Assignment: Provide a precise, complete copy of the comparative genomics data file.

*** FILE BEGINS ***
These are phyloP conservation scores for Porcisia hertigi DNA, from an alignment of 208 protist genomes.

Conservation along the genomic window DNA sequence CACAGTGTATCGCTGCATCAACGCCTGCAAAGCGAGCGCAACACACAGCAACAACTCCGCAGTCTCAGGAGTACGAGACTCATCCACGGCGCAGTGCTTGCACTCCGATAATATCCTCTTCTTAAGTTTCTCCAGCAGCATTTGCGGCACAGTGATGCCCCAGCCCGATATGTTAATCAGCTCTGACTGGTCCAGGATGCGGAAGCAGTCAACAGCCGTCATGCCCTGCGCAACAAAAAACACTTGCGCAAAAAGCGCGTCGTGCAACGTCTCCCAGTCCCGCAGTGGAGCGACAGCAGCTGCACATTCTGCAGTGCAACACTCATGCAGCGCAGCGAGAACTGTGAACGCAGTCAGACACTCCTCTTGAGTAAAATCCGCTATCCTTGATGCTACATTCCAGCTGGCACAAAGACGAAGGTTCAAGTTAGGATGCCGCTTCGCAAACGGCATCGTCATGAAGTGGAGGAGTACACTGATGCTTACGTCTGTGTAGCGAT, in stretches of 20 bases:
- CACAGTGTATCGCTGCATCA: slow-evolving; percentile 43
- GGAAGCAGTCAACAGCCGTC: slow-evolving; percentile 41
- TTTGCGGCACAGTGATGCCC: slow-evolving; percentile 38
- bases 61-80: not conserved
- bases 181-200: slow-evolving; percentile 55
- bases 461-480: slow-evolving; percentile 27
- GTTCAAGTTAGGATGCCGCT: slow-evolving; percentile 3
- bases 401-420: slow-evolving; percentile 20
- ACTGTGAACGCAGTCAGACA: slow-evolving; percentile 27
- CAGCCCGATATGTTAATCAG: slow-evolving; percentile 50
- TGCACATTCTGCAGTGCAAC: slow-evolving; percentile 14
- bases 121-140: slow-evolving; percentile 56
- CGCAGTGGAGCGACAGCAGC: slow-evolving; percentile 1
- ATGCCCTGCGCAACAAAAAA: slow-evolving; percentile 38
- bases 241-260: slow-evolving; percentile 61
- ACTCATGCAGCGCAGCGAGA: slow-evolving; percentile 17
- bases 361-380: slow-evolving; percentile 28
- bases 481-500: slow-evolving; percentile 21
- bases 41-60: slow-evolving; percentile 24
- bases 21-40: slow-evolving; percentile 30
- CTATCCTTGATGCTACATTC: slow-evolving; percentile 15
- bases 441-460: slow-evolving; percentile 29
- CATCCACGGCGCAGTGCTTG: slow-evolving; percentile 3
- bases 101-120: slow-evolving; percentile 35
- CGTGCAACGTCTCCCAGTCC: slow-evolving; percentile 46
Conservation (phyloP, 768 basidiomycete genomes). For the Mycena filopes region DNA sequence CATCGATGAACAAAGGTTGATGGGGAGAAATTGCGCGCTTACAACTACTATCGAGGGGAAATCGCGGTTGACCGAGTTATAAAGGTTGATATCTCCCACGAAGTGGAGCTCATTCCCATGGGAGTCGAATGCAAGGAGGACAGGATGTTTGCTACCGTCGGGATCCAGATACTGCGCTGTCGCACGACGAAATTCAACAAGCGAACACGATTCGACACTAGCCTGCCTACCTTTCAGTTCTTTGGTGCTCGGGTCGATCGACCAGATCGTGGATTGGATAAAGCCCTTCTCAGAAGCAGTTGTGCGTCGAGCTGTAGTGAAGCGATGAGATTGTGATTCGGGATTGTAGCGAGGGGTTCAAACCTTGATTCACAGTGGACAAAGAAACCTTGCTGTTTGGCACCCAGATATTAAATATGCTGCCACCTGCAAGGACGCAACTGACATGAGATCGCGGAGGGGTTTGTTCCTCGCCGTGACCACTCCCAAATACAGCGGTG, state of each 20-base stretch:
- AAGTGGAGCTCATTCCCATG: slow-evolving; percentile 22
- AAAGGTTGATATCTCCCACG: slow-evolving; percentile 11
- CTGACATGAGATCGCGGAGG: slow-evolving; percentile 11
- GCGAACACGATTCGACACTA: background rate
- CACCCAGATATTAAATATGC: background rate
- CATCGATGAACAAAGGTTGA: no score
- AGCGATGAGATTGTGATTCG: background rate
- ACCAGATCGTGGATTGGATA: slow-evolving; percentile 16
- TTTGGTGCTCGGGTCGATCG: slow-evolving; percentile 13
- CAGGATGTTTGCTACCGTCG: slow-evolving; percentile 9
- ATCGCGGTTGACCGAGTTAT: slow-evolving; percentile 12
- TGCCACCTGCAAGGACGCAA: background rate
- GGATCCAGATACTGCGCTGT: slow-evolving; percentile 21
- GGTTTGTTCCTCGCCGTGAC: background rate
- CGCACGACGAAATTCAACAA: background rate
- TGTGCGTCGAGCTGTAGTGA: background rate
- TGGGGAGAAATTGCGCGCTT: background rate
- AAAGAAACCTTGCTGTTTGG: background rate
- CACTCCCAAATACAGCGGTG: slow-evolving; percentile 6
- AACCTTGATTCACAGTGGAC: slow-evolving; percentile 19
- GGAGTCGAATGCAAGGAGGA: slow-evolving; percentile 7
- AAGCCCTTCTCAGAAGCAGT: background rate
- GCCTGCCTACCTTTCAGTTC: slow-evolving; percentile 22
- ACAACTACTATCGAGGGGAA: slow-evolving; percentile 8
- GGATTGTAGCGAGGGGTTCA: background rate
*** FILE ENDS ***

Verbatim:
These are phyloP conservation scores for Porcisia hertigi DNA, from an alignment of 208 protist genomes.

Conservation along the genomic window DNA sequence CACAGTGTATCGCTGCATCAACGCCTGCAAAGCGAGCGCAACACACAGCAACAACTCCGCAGTCTCAGGAGTACGAGACTCATCCACGGCGCAGTGCTTGCACTCCGATAATATCCTCTTCTTAAGTTTCTCCAGCAGCATTTGCGGCACAGTGATGCCCCAGCCCGATATGTTAATCAGCTCTGACTGGTCCAGGATGCGGAAGCAGTCAACAGCCGTCATGCCCTGCGCAACAAAAAACACTTGCGCAAAAAGCGCGTCGTGCAACGTCTCCCAGTCCCGCAGTGGAGCGACAGCAGCTGCACATTCTGCAGTGCAACACTCATGCAGCGCAGCGAGAACTGTGAACGCAGTCAGACACTCCTCTTGAGTAAAATCCGCTATCCTTGATGCTACATTCCAGCTGGCACAAAGACGAAGGTTCAAGTTAGGATGCCGCTTCGCAAACGGCATCGTCATGAAGTGGAGGAGTACACTGATGCTTACGTCTGTGTAGCGAT, in stretches of 20 bases:
- CACAGTGTATCGCTGCATCA: slow-evolving; percentile 43
- GGAAGCAGTCAACAGCCGTC: slow-evolving; percentile 41
- TTTGCGGCACAGTGATGCCC: slow-evolving; percentile 38
- bases 61-80: not conserved
- bases 181-200: slow-evolving; percentile 55
- bases 461-480: slow-evolving; percentile 27
- GTTCAAGTTAGGATGCCGCT: slow-evolving; percentile 3
- bases 401-420: slow-evolving; percentile 20
- ACTGTGAACGCAGTCAGACA: slow-evolving; percentile 27
- CAGCCCGATATGTTAATCAG: slow-evolving; percentile 50
- TGCACATTCTGCAGTGCAAC: slow-evolving; percentile 14
- bases 121-140: slow-evolving; percentile 56
- CGCAGTGGAGCGACAGCAGC: slow-evolving; percentile 1
- ATGCCCTGCGCAACAAAAAA: slow-evolving; percentile 38
- bases 241-260: slow-evolving; percentile 61
- ACTCATGCAGCGCAGCGAGA: slow-evolving; percentile 17
- bases 361-380: slow-evolving; percentile 28
- bases 481-500: slow-evolving; percentile 21
- bases 41-60: slow-evolving; percentile 24
- bases 21-40: slow-evolving; percentile 30
- CTATCCTTGATGCTACATTC: slow-evolving; percentile 15
- bases 441-460: slow-evolving; percentile 29
- CATCCACGGCGCAGTGCTTG: slow-evolving; percentile 3
- bases 101-120: slow-evolving; percentile 35
- CGTGCAACGTCTCCCAGTCC: slow-evolving; percentile 46
Conservation (phyloP, 768 basidiomycete genomes). For the Mycena filopes region DNA sequence CATCGATGAACAAAGGTTGATGGGGAGAAATTGCGCGCTTACAACTACTATCGAGGGGAAATCGCGGTTGACCGAGTTATAAAGGTTGATATCTCCCACGAAGTGGAGCTCATTCCCATGGGAGTCGAATGCAAGGAGGACAGGATGTTTGCTACCGTCGGGATCCAGATACTGCGCTGTCGCACGACGAAATTCAACAAGCGAACACGATTCGACACTAGCCTGCCTACCTTTCAGTTCTTTGGTGCTCGGGTCGATCGACCAGATCGTGGATTGGATAAAGCCCTTCTCAGAAGCAGTTGTGCGTCGAGCTGTAGTGAAGCGATGAGATTGTGATTCGGGATTGTAGCGAGGGGTTCAAACCTTGATTCACAGTGGACAAAGAAACCTTGCTGTTTGGCACCCAGATATTAAATATGCTGCCACCTGCAAGGACGCAACTGACATGAGATCGCGGAGGGGTTTGTTCCTCGCCGTGACCACTCCCAAATACAGCGGTG, state of each 20-base stretch:
- AAGTGGAGCTCATTCCCATG: slow-evolving; percentile 22
- AAAGGTTGATATCTCCCACG: slow-evolving; percentile 11
- CTGACATGAGATCGCGGAGG: slow-evolving; percentile 11
- GCGAACACGATTCGACACTA: background rate
- CACCCAGATATTAAATATGC: background rate
- CATCGATGAACAAAGGTTGA: no score
- AGCGATGAGATTGTGATTCG: background rate
- ACCAGATCGTGGATTGGATA: slow-evolving; percentile 16
- TTTGGTGCTCGGGTCGATCG: slow-evolving; percentile 13
- CAGGATGTTTGCTACCGTCG: slow-evolving; percentile 9
- ATCGCGGTTGACCGAGTTAT: slow-evolving; percentile 12
- TGCCACCTGCAAGGACGCAA: background rate
- GGATCCAGATACTGCGCTGT: slow-evolving; percentile 21
- GGTTTGTTCCTCGCCGTGAC: background rate
- CGCACGACGAAATTCAACAA: background rate
- TGTGCGTCGAGCTGTAGTGA: background rate
- TGGGGAGAAATTGCGCGCTT: background rate
- AAAGAAACCTTGCTGTTTGG: background rate
- CACTCCCAAATACAGCGGTG: slow-evolving; percentile 6
- AACCTTGATTCACAGTGGAC: slow-evolving; percentile 19
- GGAGTCGAATGCAAGGAGGA: slow-evolving; percentile 7
- AAGCCCTTCTCAGAAGCAGT: background rate
- GCCTGCCTACCTTTCAGTTC: slow-evolving; percentile 22
- ACAACTACTATCGAGGGGAA: slow-evolving; percentile 8
- GGATTGTAGCGAGGGGTTCA: background rate